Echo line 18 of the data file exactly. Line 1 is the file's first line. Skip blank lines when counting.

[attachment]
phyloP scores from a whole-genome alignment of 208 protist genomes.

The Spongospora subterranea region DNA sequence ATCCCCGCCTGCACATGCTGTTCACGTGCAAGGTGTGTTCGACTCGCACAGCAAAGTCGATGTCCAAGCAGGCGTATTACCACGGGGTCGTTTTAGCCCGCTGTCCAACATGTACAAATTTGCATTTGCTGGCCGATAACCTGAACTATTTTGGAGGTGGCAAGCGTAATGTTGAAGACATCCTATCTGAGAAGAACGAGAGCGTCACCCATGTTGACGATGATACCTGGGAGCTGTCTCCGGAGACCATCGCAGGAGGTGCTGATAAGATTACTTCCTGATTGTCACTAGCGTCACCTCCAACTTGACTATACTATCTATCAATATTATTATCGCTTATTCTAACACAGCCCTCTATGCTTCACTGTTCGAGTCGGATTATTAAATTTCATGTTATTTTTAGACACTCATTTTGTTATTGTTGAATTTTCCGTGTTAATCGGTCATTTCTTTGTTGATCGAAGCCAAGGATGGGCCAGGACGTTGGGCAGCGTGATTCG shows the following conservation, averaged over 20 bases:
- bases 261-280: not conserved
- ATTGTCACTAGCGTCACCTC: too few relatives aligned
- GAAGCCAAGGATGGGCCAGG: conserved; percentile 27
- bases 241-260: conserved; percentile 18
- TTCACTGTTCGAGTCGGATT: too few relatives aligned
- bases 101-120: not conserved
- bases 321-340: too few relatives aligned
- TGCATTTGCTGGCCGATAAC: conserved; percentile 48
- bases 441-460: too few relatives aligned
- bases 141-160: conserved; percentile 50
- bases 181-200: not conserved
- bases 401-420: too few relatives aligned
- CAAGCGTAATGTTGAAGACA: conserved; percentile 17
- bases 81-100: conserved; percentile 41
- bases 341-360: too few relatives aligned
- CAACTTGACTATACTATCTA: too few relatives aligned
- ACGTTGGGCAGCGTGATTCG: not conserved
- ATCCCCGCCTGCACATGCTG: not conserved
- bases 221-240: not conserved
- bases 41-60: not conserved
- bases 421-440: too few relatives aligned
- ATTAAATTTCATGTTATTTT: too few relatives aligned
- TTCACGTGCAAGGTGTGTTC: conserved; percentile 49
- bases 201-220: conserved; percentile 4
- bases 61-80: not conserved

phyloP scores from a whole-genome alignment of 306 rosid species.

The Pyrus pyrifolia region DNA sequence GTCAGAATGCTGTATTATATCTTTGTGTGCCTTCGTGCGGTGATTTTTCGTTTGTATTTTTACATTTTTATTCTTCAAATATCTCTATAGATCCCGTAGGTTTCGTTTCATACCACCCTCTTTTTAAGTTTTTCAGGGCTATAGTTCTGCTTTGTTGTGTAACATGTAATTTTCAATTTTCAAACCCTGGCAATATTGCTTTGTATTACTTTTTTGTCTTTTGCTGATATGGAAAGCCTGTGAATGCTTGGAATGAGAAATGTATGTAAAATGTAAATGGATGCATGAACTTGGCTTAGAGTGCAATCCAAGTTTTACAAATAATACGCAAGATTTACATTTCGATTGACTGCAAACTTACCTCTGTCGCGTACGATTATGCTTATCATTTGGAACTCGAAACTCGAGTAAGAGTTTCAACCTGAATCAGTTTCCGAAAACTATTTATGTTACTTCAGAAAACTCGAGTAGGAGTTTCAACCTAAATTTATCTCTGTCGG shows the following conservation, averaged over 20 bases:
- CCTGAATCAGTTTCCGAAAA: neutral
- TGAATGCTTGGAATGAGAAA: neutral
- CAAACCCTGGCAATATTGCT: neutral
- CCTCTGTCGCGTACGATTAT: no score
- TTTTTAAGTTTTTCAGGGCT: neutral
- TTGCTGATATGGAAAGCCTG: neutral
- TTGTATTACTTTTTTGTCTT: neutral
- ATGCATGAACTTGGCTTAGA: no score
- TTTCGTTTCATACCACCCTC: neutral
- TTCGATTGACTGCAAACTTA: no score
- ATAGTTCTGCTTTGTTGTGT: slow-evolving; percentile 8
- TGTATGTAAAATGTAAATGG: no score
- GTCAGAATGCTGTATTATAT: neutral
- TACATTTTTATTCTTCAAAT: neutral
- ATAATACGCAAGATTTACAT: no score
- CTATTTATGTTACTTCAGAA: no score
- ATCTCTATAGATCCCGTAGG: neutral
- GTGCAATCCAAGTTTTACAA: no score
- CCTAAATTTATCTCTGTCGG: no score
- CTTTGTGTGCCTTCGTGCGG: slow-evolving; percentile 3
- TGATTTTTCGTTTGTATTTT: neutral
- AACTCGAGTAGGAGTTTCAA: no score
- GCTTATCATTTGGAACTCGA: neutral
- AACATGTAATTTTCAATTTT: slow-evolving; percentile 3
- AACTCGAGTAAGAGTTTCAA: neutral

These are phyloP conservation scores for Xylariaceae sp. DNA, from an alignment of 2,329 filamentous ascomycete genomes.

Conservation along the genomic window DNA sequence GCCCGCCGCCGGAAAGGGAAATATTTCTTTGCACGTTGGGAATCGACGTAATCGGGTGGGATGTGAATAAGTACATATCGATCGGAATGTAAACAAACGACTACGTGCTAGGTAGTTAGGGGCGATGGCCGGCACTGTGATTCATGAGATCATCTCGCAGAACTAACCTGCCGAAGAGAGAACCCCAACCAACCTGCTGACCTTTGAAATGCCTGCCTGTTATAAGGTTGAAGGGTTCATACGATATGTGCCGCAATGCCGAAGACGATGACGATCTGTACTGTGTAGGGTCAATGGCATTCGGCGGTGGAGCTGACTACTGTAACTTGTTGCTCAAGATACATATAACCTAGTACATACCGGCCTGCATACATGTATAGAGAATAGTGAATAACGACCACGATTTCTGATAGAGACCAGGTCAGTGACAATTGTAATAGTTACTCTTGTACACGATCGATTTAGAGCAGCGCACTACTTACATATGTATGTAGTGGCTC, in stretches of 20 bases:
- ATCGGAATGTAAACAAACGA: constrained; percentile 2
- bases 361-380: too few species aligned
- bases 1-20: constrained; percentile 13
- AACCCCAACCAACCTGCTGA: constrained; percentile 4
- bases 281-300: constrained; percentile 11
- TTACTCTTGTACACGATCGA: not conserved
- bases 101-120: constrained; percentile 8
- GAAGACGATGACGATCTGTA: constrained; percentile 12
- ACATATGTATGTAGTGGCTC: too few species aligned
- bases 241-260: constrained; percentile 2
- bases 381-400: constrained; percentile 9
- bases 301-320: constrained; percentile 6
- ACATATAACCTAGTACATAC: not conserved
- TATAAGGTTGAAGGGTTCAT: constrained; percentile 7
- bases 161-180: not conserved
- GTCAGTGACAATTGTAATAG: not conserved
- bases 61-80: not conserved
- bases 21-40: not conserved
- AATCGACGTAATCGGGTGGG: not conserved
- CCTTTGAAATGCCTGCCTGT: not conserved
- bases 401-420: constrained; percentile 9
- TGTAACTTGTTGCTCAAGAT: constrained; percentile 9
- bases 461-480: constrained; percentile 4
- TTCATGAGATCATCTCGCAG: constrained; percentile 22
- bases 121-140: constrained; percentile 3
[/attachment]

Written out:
- CAACTTGACTATACTATCTA: too few relatives aligned